The U.S. Federal Bureau of Investigation has been investigating the intrusion for two years, but it was only in late 2016 that the full scale of the hack became apparent. On Wednesday, the FBI indicted four people for the attack, two of whom are rogue FSB spies who work for the division that is supposed to cooperate with America’s FBI on cybercrime investigations. (The FSB is the succcessor to the KGB).
Kremlin Intelligence Services Overlap With Russian Cybercrime Underworld
One of these two rogues, Dmitry Dokuchaev, was himself recently arrested on what the Moscow press calls “treason” charges for passing information to the CIA. In reality, Dokuchaev started out as a criminal hacker who moved to the FSB but never stopped his old tricks. He was just one of the many criminals working inside Russia’s intelligence bureaucracy, and for personal profit he sold information to intermediaries that ultimately found its way to the CIA.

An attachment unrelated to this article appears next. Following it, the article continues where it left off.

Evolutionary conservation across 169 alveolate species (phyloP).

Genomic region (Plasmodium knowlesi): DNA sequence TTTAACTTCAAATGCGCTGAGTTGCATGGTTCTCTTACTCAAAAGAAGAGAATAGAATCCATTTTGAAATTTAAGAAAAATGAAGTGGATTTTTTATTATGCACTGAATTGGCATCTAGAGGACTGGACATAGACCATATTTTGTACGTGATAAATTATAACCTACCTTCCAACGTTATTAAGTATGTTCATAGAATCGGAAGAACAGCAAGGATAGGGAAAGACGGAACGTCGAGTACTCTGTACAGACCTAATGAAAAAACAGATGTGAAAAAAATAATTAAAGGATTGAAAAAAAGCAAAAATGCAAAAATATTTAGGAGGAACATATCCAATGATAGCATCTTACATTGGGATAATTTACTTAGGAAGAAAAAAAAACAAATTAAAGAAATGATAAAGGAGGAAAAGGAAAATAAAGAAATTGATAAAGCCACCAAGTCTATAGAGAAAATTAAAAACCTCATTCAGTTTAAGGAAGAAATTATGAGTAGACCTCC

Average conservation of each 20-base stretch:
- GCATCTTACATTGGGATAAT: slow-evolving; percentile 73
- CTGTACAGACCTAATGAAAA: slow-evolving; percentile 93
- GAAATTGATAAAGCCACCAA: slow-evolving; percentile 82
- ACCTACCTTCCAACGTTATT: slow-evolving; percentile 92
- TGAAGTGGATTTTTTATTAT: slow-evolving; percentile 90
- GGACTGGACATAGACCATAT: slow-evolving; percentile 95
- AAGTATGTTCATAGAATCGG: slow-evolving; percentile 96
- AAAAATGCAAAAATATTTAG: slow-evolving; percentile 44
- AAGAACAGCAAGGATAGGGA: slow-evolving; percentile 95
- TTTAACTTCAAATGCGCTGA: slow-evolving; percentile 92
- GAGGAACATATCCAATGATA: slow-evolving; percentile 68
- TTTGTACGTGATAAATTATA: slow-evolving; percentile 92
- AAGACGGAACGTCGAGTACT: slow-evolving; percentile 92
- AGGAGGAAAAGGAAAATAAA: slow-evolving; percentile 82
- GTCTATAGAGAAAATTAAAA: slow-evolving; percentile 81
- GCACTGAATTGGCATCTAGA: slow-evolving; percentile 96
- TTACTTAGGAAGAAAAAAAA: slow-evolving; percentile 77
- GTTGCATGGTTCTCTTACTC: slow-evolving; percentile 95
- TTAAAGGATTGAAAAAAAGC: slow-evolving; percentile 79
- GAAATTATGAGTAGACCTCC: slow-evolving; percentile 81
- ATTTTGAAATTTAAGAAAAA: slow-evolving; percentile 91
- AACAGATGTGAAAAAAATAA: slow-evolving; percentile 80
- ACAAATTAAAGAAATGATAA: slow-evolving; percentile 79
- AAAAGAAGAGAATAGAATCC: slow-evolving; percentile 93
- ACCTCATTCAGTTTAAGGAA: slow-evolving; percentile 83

The investigation exposed rivalries inside the Kremlin intelligence establishment as well as inside the Russian cybercrime underworld with which it overlaps. Dokuchaev was part of the Shaltai-Boltai, a hacker group that exploits stolen data to embarrass and blackmail Russian politicians and business officials.
Here's how the FBI says they did it:
The hack began with a spear-phishing email sent in early 2014 to a Yahoo company employee. It's unclear how many employees were targeted and how many emails were sent, but it only takes one person to click on a link, and it happened. Unimaginable that Yahoo did not sufficiently step employees through new-school security awareness training to prevent disasters like this.
It was all over the press, but CSO had the best story about, with more detail, background and even video: